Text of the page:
Rabbi A.L. Scheinbaum, Peninim on the Torah

In this week’s parsha, our matriarch, Rochel, complains to Yaakov that he should do something about her barrenness. In an uncharacteristic manner, he responds sharply, “Am I instead of G-d Who has withheld from you fruit of the womb?” He then goes on to say that Hashem has withheld children from Rochel, but not from him. Yaakov already had children from Leah, and was therefore saying that Rochel was the one who needed to daven (pray) in this scenario.

The midrash wonders why Yaakov responded in what seems to be such a harsh manner. He is, in fact, punished for this later when Leah’s children are forced to bow down to Rochel’s child, Yosef. Yaakov, however, certainly had good intentions and did not mean to hurt Rochel. What was the meaning behind his words?

HaRav Chaim Kamil z’tl explains that Yaakav was explaining an imperative foundation to Rochel. If Rochel still did not have children, it must be because Hashem wanted to hear her prayers. It wasn’t that Yaakov refused, or didn’t want to pray for Rochel. It was that he understood something Rochel didn’t- He already had children, but Rochel did not. If G-d was holding something back only from Rochel, it was because He wanted her prayers, her confidences, her tears. Yaakov’s prayer could do nothing to give Rochel what she wanted.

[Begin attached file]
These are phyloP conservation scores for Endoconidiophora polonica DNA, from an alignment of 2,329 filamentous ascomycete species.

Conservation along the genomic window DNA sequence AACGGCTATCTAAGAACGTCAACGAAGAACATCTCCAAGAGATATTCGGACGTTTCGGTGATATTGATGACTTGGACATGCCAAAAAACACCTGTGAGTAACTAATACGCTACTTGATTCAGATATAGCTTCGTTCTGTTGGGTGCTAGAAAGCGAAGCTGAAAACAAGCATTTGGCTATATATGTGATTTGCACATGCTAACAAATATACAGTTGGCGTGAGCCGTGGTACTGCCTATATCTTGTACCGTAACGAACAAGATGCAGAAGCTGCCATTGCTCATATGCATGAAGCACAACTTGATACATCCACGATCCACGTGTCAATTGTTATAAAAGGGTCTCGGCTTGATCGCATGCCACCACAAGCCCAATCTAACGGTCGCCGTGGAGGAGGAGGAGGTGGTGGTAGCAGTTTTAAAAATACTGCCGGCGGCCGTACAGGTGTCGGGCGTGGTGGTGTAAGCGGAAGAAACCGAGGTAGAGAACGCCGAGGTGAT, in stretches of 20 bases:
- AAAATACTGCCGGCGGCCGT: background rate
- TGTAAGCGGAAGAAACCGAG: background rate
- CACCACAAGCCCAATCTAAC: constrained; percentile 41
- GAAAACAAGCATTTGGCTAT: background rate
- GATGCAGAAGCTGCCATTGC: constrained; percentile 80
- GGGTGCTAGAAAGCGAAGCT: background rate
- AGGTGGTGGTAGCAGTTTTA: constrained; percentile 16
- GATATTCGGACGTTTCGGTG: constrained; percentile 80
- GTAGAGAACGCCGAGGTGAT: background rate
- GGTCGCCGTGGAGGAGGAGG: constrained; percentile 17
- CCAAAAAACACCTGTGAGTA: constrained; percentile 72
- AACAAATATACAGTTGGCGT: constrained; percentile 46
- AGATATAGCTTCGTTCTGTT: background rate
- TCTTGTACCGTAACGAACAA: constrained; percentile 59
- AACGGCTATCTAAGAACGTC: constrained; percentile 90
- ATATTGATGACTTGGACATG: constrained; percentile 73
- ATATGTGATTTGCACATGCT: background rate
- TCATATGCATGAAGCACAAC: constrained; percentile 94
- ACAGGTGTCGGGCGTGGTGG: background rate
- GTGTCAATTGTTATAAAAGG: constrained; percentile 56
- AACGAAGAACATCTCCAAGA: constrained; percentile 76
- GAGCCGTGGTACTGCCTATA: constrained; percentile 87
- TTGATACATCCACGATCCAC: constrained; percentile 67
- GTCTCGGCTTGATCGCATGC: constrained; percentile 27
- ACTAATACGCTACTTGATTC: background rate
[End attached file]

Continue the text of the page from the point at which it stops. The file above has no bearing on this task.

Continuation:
This is how we should approach every challenge, battle, and grievance in our life. Why is Hashem doing this to me? What does he want from me? Challenges are there to make us great, to help us connect to our Creator. Let’s start viewing them like that.

Rabbi A.L. Scheinbaum, Peninim on the Torah

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